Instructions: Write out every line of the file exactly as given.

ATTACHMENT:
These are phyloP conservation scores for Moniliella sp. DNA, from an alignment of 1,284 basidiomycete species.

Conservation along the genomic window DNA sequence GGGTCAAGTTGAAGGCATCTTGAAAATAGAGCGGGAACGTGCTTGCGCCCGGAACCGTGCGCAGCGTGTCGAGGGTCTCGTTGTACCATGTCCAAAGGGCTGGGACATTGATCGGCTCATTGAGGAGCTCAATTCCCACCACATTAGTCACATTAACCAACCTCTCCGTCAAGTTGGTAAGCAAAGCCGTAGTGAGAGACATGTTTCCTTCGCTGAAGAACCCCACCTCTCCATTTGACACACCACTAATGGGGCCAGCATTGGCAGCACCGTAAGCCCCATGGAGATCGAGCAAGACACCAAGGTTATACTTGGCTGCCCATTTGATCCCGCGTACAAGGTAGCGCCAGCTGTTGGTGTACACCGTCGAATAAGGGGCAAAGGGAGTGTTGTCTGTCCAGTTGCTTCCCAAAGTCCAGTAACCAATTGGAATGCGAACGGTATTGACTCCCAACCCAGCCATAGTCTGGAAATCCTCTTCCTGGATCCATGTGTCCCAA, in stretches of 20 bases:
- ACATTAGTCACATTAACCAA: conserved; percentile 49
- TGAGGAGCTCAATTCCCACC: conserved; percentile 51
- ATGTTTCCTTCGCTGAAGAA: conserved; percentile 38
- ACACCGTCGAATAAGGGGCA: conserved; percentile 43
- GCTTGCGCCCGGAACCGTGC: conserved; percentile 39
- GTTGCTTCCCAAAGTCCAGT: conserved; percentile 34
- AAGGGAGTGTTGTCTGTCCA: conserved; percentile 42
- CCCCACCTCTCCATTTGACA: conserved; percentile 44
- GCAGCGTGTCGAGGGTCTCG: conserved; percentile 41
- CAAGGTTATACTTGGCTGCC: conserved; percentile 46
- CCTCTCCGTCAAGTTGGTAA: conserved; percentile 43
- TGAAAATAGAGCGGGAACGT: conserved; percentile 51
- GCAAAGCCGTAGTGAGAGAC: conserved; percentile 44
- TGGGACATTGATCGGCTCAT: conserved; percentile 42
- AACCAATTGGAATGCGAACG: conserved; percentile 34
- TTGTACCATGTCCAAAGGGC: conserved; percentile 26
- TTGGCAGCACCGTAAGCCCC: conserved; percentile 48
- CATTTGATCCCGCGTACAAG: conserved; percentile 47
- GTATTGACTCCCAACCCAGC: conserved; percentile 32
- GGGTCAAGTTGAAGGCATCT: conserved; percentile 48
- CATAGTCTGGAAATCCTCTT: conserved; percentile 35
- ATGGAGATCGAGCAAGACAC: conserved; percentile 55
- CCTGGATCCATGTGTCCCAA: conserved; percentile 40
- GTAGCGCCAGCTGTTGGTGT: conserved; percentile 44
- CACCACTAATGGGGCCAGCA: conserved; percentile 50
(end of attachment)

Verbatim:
These are phyloP conservation scores for Moniliella sp. DNA, from an alignment of 1,284 basidiomycete species.

Conservation along the genomic window DNA sequence GGGTCAAGTTGAAGGCATCTTGAAAATAGAGCGGGAACGTGCTTGCGCCCGGAACCGTGCGCAGCGTGTCGAGGGTCTCGTTGTACCATGTCCAAAGGGCTGGGACATTGATCGGCTCATTGAGGAGCTCAATTCCCACCACATTAGTCACATTAACCAACCTCTCCGTCAAGTTGGTAAGCAAAGCCGTAGTGAGAGACATGTTTCCTTCGCTGAAGAACCCCACCTCTCCATTTGACACACCACTAATGGGGCCAGCATTGGCAGCACCGTAAGCCCCATGGAGATCGAGCAAGACACCAAGGTTATACTTGGCTGCCCATTTGATCCCGCGTACAAGGTAGCGCCAGCTGTTGGTGTACACCGTCGAATAAGGGGCAAAGGGAGTGTTGTCTGTCCAGTTGCTTCCCAAAGTCCAGTAACCAATTGGAATGCGAACGGTATTGACTCCCAACCCAGCCATAGTCTGGAAATCCTCTTCCTGGATCCATGTGTCCCAA, in stretches of 20 bases:
- ACATTAGTCACATTAACCAA: conserved; percentile 49
- TGAGGAGCTCAATTCCCACC: conserved; percentile 51
- ATGTTTCCTTCGCTGAAGAA: conserved; percentile 38
- ACACCGTCGAATAAGGGGCA: conserved; percentile 43
- GCTTGCGCCCGGAACCGTGC: conserved; percentile 39
- GTTGCTTCCCAAAGTCCAGT: conserved; percentile 34
- AAGGGAGTGTTGTCTGTCCA: conserved; percentile 42
- CCCCACCTCTCCATTTGACA: conserved; percentile 44
- GCAGCGTGTCGAGGGTCTCG: conserved; percentile 41
- CAAGGTTATACTTGGCTGCC: conserved; percentile 46
- CCTCTCCGTCAAGTTGGTAA: conserved; percentile 43
- TGAAAATAGAGCGGGAACGT: conserved; percentile 51
- GCAAAGCCGTAGTGAGAGAC: conserved; percentile 44
- TGGGACATTGATCGGCTCAT: conserved; percentile 42
- AACCAATTGGAATGCGAACG: conserved; percentile 34
- TTGTACCATGTCCAAAGGGC: conserved; percentile 26
- TTGGCAGCACCGTAAGCCCC: conserved; percentile 48
- CATTTGATCCCGCGTACAAG: conserved; percentile 47
- GTATTGACTCCCAACCCAGC: conserved; percentile 32
- GGGTCAAGTTGAAGGCATCT: conserved; percentile 48
- CATAGTCTGGAAATCCTCTT: conserved; percentile 35
- ATGGAGATCGAGCAAGACAC: conserved; percentile 55
- CCTGGATCCATGTGTCCCAA: conserved; percentile 40
- GTAGCGCCAGCTGTTGGTGT: conserved; percentile 44
- CACCACTAATGGGGCCAGCA: conserved; percentile 50